If you’ve ever asked your class whether they’ve completed their pre-readings, only to be met with a sea of blank stares, you’re definitely not alone. It’s nice to dream of a perfect world where your students consistently come prepared for class, but most of the time, that’s far from reality. As much as we try, effectively engaging students can be a challenge — especially if we’re trying to keep it up over an entire semester. Although we’ll never stop their last-minute scramble before a deadline (when will they learn?), creating assessment that supports ongoing engagement ensures students are constantly learning and developing.
Continuous assessment is a way to create ongoing student engagement and ensure students are on a path to success.
Creating tasks for students to complete before or after weekly tutorials is an easy way to introduce continuous assessment into your teaching. You can ask students to write reflections on the week’s learnings or to prepare responses to weekly readings. This way, they’re engaging with content on a regular basis while developing academic writing practices.
By motivating students through regular assessment, they feel more confident to contribute and share their understanding. You can then use class time for valuable discussions, reviewing concepts, and providing feedback.
The only way your students are learning is if they know whether or not they’re doing the right thing — and what they can do to improve.
Shifting from a single, large assignment to regular, small assessments gives students multiple opportunities to receive feedback — ultimately helping them improve, revise, and deepen their understanding. More importantly, effective feedback allows students to feel connected to their learning. The best feedback is relevant and timely — so using tutorials as a constant way to connect with students is a great way to achieve this. Reviewing the work students have done in preparation for class, and using it to prompt conversations around how they can improve, makes the entire experience all the more formative.
Your feedback doesn’t have to be formal or individualised either. Having a quick chat with a student about their work in class, or giving feedback at a group level is incredibly valuable, too. Another way to work feedback into your tutorials is by helping students develop skills around self-assessment and peer-assessment. By growing these skills themselves, they’ll have the confidence to know if they’re on the right track, or if they’ve got more work to do.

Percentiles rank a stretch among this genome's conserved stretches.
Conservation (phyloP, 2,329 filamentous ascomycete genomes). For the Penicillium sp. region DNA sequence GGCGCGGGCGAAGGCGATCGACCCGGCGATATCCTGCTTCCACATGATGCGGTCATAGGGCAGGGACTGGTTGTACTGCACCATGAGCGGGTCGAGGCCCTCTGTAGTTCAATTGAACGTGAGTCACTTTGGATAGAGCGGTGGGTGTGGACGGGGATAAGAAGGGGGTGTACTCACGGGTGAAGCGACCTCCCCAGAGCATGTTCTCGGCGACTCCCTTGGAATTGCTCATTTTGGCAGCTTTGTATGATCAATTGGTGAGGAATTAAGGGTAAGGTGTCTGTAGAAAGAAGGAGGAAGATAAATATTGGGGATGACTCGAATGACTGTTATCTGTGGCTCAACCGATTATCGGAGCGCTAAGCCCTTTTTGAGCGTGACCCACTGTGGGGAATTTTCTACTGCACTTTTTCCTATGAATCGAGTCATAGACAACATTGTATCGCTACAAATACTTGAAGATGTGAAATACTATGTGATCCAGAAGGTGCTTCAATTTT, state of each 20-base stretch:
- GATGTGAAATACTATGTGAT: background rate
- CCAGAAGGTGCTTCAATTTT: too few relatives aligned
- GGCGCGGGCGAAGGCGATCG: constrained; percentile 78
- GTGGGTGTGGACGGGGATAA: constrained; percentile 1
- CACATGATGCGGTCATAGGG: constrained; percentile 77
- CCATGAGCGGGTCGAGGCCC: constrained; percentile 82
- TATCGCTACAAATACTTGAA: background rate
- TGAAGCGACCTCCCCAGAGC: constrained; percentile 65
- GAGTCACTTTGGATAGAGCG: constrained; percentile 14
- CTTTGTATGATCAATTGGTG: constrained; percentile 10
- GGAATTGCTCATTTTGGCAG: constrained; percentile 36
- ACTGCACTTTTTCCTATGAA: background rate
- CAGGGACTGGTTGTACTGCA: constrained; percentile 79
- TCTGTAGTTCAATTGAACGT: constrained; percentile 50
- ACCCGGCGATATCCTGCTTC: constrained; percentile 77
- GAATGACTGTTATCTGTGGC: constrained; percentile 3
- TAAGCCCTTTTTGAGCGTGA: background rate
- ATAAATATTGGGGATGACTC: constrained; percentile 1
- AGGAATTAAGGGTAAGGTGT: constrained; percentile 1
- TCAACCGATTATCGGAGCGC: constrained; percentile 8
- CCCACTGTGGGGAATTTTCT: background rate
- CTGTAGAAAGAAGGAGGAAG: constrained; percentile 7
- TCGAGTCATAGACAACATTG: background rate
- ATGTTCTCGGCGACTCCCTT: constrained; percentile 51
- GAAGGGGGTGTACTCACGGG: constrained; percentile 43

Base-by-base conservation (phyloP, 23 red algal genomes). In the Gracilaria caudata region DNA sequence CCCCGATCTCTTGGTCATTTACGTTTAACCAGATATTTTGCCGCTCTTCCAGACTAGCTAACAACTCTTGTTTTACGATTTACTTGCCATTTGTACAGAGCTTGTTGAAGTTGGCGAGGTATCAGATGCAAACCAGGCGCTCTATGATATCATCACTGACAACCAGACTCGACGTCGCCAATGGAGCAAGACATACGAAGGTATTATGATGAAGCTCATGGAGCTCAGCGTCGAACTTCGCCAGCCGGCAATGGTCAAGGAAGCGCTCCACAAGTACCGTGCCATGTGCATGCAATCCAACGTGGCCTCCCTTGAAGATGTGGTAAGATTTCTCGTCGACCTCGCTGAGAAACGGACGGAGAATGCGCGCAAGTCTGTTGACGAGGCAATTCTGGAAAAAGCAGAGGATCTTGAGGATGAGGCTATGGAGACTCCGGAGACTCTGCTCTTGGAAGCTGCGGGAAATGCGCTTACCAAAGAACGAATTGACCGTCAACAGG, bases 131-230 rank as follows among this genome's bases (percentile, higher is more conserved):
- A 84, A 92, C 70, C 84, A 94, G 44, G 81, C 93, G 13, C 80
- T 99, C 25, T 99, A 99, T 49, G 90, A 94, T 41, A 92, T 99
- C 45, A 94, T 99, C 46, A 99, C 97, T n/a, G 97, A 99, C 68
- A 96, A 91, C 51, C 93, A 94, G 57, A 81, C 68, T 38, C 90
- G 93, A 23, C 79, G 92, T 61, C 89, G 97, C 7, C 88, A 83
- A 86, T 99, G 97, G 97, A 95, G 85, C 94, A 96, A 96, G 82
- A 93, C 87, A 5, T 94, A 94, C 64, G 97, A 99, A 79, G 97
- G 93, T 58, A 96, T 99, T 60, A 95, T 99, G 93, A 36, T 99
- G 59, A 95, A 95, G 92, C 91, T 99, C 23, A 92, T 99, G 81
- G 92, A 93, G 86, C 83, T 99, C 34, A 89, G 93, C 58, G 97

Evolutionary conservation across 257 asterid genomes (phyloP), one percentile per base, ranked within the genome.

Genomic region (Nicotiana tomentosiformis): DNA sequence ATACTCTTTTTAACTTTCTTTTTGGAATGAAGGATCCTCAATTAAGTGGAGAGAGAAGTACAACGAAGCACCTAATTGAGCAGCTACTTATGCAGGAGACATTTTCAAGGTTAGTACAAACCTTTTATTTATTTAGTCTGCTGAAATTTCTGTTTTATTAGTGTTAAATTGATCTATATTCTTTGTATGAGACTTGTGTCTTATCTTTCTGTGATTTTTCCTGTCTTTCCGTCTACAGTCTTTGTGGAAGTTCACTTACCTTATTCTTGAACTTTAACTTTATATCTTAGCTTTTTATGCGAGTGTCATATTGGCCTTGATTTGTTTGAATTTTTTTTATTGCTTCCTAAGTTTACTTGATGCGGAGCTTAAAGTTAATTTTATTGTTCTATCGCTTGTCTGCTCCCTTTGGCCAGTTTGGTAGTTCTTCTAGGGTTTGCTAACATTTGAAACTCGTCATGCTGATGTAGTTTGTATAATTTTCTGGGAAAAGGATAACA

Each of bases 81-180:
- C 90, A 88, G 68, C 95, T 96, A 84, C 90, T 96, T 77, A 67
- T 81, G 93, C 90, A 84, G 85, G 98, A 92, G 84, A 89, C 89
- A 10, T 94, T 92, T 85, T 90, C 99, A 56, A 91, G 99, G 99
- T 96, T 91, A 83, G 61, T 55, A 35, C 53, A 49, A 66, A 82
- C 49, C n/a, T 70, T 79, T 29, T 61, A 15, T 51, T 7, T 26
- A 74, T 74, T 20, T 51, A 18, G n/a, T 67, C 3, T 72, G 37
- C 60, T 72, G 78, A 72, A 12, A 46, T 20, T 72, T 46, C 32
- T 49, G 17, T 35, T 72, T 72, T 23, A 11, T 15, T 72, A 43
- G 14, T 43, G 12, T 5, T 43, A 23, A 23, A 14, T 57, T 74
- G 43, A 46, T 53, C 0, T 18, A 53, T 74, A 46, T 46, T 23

Integrating assessment into your classes also allows you to receive teaching feedback from your students. Using these assessments as a way to constantly check-in and gauge student understanding can help you flexibly adapt your content to address student needs. You can begin to identify if students are falling behind and provide them with support when it matters most.
Cadmus provides you with Learning Analytics about how your class is engaging throughout an assessment.
Knowing the benefits of continuous assessment doesn’t make it any easier to implement. It can be hard to find time to improve existing assessments — let alone to create and manage more. Too often, the cost of giving feedback and measuring engagement can prevent you from creating the learning experiences your students need.
Using a tool like Cadmus can help take the hassle out of managing continuous assessments. It’s an effective way to engage students and provide feedback, that won’t take a toll on your workload. Create tutorial tasks, have students respond, and then deliver feedback — all within the Cadmus environment.
Wondering what continuous assessment could look like with Cadmus? Read Keep Students Engaged: Continuous Assessment in Cadmus
Head of Teacher Education
Main Illustration by Craftwork Design
We're excited to be launching new time limits and extensions functionality in Cadmus — making the online exams experience a whole lot smoother.
We've put together a few ideas for ensuring your students have a successful experience using Cadmus in their upcoming exam alternatives and major assessments.